Star Wars Pinball on Nintendo Switch screenshot.

Star Wars Pinball on Nintendo Switch screenshot.

Star Wars Pinball on Nintendo Switch screenshot.

StarWars.com: What can you tell us about the new modes for this Switch edition?

Chris Baker: Star Wars Pinball has quite a history and a well-known set of features across several platforms. For the Switch, however, we still wanted to add something special to make it stand out more.

One of the simpler additions is the Cantina Jukebox, where you select your favorite music to listen to while navigating the menus. It was a bit of a popular request, both in-house and from our players. It’s Star Wars music — how could it not be, right?

A bit more ambitious is the Career mode, where you can explore all the tables across a range of short, bite-sized challenges. Given the Switch’s portability, sometimes you might just not want to commit to the intense concentration necessary for playing a full table, and that’s where the Career mode’s shorter gameplay sessions come into play.

Here, you can complete five operations, each with a set number of missions of increasing difficulty such as beating the three target scores in the more familiar five-minute, one ball, and survive modes — and we are working on even more new modes that we can talk about in the future. Occasionally you can also hop into the cockpit of an X-wing or TIE fighter and complete a mission on a given table’s mini-playfield. You can even take on Darth Vader in a lightsaber duel.

Collecting Holocron Shards in these missions also lets you unlock certain Force Powers and Talents, granting various bonuses and helping you earn higher scores later on. As the missions will get gradually more and more challenging, you will definitely need them.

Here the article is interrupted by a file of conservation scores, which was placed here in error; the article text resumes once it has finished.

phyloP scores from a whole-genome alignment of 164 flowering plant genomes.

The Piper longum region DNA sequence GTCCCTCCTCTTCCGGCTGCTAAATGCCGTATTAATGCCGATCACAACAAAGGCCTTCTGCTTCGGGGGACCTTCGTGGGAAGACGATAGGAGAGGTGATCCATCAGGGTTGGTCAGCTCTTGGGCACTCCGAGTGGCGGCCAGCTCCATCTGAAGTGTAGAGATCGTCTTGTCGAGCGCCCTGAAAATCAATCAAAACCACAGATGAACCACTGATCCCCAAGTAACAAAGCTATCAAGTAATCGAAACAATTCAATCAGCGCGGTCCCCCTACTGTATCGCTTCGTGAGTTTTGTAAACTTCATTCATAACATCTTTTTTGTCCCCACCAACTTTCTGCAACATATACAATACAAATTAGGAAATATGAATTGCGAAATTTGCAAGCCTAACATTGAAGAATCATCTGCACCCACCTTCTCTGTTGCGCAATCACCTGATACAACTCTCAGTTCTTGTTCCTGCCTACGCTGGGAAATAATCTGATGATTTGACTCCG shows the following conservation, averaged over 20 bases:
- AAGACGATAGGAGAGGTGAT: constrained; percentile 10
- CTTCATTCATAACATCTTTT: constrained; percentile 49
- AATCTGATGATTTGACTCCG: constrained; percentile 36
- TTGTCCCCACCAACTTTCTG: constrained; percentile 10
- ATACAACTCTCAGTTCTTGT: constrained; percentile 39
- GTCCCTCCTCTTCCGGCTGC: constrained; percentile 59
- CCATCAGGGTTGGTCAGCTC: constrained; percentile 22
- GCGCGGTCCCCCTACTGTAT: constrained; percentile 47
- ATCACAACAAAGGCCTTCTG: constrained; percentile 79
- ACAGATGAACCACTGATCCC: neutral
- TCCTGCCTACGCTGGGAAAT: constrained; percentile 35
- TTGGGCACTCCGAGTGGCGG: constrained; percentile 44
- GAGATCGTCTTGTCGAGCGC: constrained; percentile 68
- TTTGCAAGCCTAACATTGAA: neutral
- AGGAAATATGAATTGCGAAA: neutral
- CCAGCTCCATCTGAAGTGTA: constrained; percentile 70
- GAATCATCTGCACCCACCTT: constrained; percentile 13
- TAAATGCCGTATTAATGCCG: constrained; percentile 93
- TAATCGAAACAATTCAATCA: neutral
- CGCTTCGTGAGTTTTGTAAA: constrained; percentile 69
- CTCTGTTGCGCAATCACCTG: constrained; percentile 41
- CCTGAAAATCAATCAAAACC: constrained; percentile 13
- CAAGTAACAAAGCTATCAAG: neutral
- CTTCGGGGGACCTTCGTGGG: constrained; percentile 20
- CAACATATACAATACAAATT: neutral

If you manage to collect all the Holocron Shards, the Great Holocron will be yours, granting an additional level to each of your accumulated Force Powers and Talents!

StarWars.com: Star Wars has a big legacy on Nintendo platforms. What does it mean to the team to now be a part of that legacy?

Chris Baker: Star Wars really does feel at home on Nintendo platforms, doesn’t it? When I was a kid, I played through both NES games and all of the Super Star Wars titles on Super NES. And then, of course, came Shadows of the Empire, which was a powerhouse for Nintendo 64 — just like Rogue Leader was for GameCube! So, as someone who was there for all of that, as both a fan of Star Wars and gaming, I can honestly say it’s nothing less than an honor to be associated with this great line of Star Wars games on Nintendo platforms.

The fact that physical copies will be available only for Switch somehow makes it feel even more “real.” I, for one, can’t wait to see my name show up on the leaderboards — and promptly blown apart like Alderaan once all the real gaming pros start playing. With enough practice — enough Jedi training, if you will — that can literally be anyone reading these words right now.

Attending Star Wars Celebration Chicago? Be sure to visit the Zen Studios booth (#5215), where you can play Star Wars Pinball on Nintendo Switch!

Check out more screenshots of Star Wars Pinball on Nintendo Switch below.

Star Wars Pinball on Nintendo Switch screenshot.

Star Wars Pinball on Nintendo Switch screenshot.

Star Wars Pinball on Nintendo Switch screenshot.

Star Wars Pinball on Nintendo Switch screenshot.

Star Wars Pinball on Nintendo Switch screenshot.

Star Wars Pinball on Nintendo Switch screenshot.